Crescia pursed her lips and nodded. “You’ll have a scar, and lucky it isn’t worse inflamed than it is.”
“I covered it with the rag,” Laura said defensively. “I put spiderweb on to stop the bleeding.”
“Did you?” The healer looked up and smiled. Painstakingly the old woman cleaned the sore flesh and then dabbed more of her unguent on it and, at the last, bound it with more cloth. Laura was light-headed by the time it was done.
“Now, clothes.” Crescia held out a clean shift.
It dropped to Laura’s toes, and the sleeves fell past her fingers.
“Roll up the sleeves, and I’ll shorten a tunic for you tonight. Sit, child.” Crescia had put a bowl of broth and beans and a piece of bread on the table. Laura’s stomach growled, but the old woman had not yet put her own bowl out.
“Eat!” Crescia said. “It’s a fasting day for me. Eat, before you perish in front of me.”
The girl did. She made herself eat slowly so that she would not be sick and lose all the good of her food. It seemed dreamlike to be clean and full and warm. She felt tears start, but shook her head and stopped them.
“There, now.” Crescia had settled in the high-backed chair and was stripping the shells or husks off some beans into a bowl in her lap. “Tell me.”
Laura told her of the morning when Urbo’s men had come to Villaroscia. Her father was cut down before he could say a word. She told of Mama and her sister Bice, raped and raped again and finally beaten to death by Urbo himself. She told of the months she and the few other survivors had been dragged along with Urbo’s band. They had once meant to join the army at Naples, but lawful warfare proved too restrictive for their taste. Urbo sold most of the other captives from Villaroscia, but not Laura. She had no need to tell Crescia of the beatings: she had treated their scars. But Laura told her of Urbo’s threats, that when he wanted her compliance he would smile and touch himself, hoisting his privates in a silent threat: as your mother and Bice, so you.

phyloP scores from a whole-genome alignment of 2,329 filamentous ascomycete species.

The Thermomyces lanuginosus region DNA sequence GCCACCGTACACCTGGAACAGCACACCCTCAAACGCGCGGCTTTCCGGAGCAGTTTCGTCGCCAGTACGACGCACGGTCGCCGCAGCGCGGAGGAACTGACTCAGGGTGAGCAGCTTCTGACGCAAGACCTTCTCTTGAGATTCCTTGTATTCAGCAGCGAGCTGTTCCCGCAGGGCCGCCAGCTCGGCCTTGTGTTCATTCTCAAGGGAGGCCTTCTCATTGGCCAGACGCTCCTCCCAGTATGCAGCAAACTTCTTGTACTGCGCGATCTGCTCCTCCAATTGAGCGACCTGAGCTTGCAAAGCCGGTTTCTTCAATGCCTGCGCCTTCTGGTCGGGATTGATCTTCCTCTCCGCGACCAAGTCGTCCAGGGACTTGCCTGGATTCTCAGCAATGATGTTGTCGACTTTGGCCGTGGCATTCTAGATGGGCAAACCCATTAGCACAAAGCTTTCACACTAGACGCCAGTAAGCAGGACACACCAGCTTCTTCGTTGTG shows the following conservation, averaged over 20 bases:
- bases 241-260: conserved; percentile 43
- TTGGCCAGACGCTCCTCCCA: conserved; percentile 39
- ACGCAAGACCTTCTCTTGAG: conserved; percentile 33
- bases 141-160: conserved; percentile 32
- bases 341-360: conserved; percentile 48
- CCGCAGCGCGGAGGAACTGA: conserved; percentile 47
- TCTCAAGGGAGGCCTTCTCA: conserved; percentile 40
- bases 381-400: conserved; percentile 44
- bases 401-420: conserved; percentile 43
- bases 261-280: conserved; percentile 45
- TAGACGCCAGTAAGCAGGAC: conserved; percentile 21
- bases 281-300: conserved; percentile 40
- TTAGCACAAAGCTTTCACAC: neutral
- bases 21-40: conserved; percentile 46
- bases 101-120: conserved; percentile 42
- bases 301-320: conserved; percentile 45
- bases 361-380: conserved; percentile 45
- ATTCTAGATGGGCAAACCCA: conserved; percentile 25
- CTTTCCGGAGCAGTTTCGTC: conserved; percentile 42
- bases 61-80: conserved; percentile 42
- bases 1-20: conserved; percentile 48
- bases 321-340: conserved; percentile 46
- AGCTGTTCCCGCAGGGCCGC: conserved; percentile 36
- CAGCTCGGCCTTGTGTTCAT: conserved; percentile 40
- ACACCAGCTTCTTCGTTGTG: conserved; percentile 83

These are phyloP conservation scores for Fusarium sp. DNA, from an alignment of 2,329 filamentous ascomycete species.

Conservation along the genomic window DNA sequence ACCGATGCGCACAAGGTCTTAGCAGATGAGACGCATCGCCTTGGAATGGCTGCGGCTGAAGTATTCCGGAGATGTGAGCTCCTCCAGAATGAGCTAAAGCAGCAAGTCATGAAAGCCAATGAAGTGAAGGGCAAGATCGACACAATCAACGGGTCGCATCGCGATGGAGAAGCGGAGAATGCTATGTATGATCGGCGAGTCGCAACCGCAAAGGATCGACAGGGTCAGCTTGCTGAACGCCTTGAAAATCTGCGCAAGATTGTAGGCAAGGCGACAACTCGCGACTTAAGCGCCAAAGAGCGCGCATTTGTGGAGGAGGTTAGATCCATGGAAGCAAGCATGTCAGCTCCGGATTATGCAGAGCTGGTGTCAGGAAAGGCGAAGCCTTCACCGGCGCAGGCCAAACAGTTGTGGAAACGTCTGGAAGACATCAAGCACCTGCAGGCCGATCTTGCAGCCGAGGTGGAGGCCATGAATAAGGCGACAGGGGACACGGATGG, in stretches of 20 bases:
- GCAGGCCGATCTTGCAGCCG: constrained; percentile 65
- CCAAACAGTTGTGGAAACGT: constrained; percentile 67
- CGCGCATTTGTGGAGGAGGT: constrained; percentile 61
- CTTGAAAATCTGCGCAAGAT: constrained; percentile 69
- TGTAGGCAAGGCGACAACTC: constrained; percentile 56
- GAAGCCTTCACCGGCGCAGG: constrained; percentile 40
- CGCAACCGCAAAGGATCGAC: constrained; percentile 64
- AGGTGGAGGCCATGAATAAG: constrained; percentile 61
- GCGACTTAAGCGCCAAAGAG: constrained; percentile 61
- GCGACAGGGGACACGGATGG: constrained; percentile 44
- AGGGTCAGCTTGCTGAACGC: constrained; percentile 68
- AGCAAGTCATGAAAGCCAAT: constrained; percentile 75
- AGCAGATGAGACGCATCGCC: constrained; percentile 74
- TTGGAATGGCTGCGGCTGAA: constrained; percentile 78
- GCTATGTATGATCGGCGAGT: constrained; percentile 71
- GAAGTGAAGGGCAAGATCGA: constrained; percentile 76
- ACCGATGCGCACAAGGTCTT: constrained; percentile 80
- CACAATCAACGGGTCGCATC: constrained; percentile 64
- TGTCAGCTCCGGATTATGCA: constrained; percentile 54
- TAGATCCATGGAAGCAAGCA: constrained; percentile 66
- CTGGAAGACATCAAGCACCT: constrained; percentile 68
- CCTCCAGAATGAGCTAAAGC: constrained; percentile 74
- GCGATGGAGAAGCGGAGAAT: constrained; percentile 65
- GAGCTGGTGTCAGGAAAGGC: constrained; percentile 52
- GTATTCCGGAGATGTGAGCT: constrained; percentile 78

“He told me if I ran he would kill me.” The bowl before Laura was empty. She had used the crumb of her bread to sop up the last of the broth.
“And still you ran away?”
Laura nodded. She could not explain why she had done so, or why now rather than next month or three months before. Perhaps it had been the scent of the ocean on the air. Perhaps the same good angel that had kept her alive in the months since Mama died had whispered hope in her ear.
“God does everything for a purpose,” Crescia said. “Perhaps he meant you to come to me. Now, though, you need sleep.” As the healer said the words, Laura knew it was true, although the moment before she had not been sleepy.
Crescia rose—inside the house she did not use the stick at all—and guided the girl into the third room, a small chamber with a narrow bedstead. Laura stepped toward the bed, but Crescia caught her back. “I sleep alone, girl.” She looked around the room and seemed to come to a decision. “You’ll sleep here.”
She pointed to a large chest on the right side of the room. Beyond it was a narrow space just large enough for a pallet. From the chest Crescia drew blankets that she handed to Laura.
“Go.” She gave the girl a little push. “Tomorrow we’ll make a real bed for you, but tonight I don’t think you’ll mind the floor. Go on.”
Mind? Laura dropped to her knees and took the old woman’s skirt in her hands and kissed it. “Thank you, mistress. Thank you for my life.”
For a moment it seemed the old woman was moved. Then she snorted and pulled her skirt away. “I’m not the Queen of Heaven, girl! And I’ll make you work hard enough to wonder if those thanks were earned. Go, now. Sleep.” Without bothering to see whether Laura obeyed or not, Crescia returned to the kitchen.
Laura slept, but woke a while later to see Nonna Crescia’s shadow on the wall above her makeshift bed. She was preparing for bed, moving about quietly. Laura heard her pray before she got into her bed, which creaked under her slight weight.
“Sleep!” the old woman commanded. How had she known that Laura was awake?
“Yes, mistress. Good night.” A moment later a thought came to Laura and, because she was half-asleep, she gave it voice. “Are you a witch?”
In the darkness the old woman laughed. “I am a healer. You may be too, if you’re willing to work. Will that please you?’
The girl was asleep before she could say yes.
Copyright © 2013 by Madeleine E. Robins